Taking Silence as Comprehension

I can’t tell you how often I’ve heard patients say that they didn’t know what questions to ask. Others have said that they were too intimidated to question a doctor. I recall George Lewis, who appeared in our video Voices from the Lived World of Illness saying, “You hear but you don’t comprehend. A day or so later you wish you would have asked questions.” In the same video Pat Barr states, “Doctors take silence as comprehension.”

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Blank Page

In my July 7 blog Patient Resource Consultant, I shared the circumstances in which I found myself unexpectedly working in cancer care. In essence, Pat Barr, a breast cancer patient and a good friend, convinced the Bennington cancer center’s medical director to hire a patient advocate and volunteered me. Reluctantly, I accepted but changed the job title to “patient resource consultant,” which more accurately described how I envisioned my role.

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March Together

Upon reviewing SpeakSooner: A Patient’s Guide to Difficult Conversations, Dr. Joe O’Donnell, former Dean at Dartmouth Medical School and Chief of Oncology at the White River Junction VA Medical Center, said, “ With a tool like the Center for Communication in Medicine’s Difficult Conversations Guide, we can get on the same page as our patients, but even better, march together into a frightening future, more aligned with each other and able to support the chaotic journeys that having cancer brings.”

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I Will Not Die an Unlived Life

In my blog “With Great Difficulty or More Fully” (July 24, 2021), I referenced an article written by Dr. Ira Byock in which he discussed how doctors faced the end of life. Whether it was coincidence or not, only a few days after reading Dr. Byock’s article, a friend sent a poem by Dawna Markova (Awakin.org) titled “I Will Not Die an Unlived Life.” I’d like to share it with you.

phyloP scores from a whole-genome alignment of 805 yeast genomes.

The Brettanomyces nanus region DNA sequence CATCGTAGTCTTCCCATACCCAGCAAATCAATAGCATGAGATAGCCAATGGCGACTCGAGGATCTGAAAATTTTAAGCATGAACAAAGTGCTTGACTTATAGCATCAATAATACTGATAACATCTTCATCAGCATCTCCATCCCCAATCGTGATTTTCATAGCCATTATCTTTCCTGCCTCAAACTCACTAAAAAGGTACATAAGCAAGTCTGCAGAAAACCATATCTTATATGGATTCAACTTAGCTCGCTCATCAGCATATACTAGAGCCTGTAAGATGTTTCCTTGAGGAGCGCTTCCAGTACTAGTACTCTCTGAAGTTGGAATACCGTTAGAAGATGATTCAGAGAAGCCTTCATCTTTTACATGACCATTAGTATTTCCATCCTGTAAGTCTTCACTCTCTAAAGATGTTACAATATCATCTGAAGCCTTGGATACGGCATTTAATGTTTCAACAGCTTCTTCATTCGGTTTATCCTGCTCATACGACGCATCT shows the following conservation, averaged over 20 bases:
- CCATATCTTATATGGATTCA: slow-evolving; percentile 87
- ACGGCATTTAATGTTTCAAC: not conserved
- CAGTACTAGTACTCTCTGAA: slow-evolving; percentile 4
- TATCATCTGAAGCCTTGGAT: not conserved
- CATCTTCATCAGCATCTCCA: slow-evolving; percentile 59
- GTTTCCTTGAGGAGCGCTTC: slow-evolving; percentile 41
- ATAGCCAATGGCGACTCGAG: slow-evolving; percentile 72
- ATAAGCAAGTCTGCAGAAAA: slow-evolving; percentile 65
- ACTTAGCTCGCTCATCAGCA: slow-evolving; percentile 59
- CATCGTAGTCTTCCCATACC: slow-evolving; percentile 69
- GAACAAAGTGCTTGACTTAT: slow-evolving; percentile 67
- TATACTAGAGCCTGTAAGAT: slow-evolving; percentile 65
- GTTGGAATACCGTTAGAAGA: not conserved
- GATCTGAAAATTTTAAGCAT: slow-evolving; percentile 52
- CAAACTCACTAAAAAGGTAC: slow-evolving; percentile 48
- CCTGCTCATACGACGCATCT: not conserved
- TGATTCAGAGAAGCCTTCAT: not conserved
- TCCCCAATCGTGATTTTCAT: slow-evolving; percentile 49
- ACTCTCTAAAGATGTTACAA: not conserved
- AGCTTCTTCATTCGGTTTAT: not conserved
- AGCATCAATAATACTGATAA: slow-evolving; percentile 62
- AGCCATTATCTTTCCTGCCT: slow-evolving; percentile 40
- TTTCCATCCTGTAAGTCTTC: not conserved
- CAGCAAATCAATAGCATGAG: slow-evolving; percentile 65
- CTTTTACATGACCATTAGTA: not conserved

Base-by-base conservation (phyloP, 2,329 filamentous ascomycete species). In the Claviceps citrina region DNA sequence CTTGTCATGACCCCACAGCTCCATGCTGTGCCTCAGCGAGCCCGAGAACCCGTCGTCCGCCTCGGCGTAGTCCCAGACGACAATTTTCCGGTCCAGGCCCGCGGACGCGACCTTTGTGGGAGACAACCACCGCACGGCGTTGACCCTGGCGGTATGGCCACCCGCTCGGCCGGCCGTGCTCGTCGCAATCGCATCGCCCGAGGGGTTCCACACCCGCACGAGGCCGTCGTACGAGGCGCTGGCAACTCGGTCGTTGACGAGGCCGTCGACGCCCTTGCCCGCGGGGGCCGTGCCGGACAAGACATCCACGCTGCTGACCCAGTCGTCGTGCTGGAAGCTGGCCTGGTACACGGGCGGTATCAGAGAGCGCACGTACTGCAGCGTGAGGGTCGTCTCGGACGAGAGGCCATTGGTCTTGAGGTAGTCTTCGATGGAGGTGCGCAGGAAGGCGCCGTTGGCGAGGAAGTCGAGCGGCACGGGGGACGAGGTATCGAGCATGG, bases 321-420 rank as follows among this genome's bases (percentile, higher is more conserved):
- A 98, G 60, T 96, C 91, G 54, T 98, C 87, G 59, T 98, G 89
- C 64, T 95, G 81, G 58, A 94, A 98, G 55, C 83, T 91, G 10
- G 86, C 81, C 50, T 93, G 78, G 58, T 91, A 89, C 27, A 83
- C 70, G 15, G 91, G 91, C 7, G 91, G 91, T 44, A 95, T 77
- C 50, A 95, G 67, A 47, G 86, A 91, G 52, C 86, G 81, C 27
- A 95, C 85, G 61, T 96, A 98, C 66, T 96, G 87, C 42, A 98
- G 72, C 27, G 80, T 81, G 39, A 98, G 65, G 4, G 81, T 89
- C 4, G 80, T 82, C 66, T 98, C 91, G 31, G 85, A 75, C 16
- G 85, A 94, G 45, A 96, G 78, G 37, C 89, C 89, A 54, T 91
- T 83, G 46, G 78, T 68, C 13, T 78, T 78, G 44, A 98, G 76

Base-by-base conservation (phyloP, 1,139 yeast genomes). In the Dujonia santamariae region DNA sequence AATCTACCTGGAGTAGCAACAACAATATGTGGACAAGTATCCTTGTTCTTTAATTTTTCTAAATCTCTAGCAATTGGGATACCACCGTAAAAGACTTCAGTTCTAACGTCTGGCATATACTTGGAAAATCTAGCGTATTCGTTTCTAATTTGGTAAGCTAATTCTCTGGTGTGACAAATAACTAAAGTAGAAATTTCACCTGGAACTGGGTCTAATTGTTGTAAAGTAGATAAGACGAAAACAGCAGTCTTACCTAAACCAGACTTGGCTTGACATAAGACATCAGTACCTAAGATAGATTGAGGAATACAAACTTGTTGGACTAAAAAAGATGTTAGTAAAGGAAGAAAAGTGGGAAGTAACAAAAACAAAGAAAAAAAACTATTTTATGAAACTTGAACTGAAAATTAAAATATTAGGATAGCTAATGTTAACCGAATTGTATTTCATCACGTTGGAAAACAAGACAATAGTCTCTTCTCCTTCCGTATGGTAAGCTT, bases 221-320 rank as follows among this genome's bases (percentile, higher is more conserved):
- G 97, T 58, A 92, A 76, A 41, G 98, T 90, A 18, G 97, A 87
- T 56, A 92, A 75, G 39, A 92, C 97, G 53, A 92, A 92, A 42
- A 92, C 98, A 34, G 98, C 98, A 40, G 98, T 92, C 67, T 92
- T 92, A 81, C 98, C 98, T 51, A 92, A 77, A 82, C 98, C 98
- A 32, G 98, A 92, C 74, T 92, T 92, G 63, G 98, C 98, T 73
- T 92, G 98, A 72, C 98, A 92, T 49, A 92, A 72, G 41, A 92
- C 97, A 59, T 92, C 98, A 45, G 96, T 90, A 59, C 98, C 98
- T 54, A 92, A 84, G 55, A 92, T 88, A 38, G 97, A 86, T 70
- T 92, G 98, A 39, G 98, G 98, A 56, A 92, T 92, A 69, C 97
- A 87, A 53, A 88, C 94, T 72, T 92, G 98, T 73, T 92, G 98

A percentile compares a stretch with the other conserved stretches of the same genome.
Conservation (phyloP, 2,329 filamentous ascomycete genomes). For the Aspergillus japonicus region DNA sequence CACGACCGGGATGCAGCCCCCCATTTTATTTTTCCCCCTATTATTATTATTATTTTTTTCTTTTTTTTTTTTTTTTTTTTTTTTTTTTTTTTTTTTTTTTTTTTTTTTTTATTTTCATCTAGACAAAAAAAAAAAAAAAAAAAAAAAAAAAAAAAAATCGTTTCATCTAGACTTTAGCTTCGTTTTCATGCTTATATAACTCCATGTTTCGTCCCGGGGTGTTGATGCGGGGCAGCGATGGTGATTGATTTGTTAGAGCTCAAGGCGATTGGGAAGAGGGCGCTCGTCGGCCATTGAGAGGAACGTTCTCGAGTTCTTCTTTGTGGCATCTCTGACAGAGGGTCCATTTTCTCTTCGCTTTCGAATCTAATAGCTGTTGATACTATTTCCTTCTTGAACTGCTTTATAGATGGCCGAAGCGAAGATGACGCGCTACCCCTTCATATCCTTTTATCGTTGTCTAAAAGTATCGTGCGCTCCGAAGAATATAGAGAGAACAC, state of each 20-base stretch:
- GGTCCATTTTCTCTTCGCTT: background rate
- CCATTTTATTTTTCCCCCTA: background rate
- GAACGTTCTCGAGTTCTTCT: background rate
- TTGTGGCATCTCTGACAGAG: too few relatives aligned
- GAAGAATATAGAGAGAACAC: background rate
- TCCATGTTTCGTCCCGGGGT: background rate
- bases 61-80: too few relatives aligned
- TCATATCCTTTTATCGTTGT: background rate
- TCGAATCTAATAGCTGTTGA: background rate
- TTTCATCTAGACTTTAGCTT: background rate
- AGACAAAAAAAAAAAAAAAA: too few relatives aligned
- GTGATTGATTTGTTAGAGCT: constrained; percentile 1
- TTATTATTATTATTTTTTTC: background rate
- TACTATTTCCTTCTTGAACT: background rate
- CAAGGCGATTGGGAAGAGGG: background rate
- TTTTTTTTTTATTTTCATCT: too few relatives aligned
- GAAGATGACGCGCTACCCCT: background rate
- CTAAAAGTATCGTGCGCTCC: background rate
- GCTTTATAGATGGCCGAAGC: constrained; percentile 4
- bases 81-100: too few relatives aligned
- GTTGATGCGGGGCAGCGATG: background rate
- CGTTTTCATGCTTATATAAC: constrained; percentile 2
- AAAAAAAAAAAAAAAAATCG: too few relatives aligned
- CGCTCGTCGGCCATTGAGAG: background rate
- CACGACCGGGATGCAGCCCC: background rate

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Gordian Knot

The other day a dear friend Rachel Hadas emailed to tell me that she “loves the intuitive wisdom, in cutting through Gordian Knots, that I demonstrate in my blogs.” I liked the sound of what she was saying but wanted to be sure that I understood the meaning of her words. So, as I often do, I looked up the definition of Gordian Knot. You see, Rachel is a renowned poet and professor of English Literature at Rutgers University and her metaphors are chosen with care.

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Willingness to Do the Best We Can

I was recently re-reading an email exchange with Dr. Skip Durning, who at the time was director of Hospitalist services at North Adams Regional Hospital. He wrote to me following a presentation to hospital staff that included our video “Voices from the Lived World of Illness.” After the viewing, the discussion with attendees highlighted the challenges of healthcare communication, especially when someone is seriously ill.

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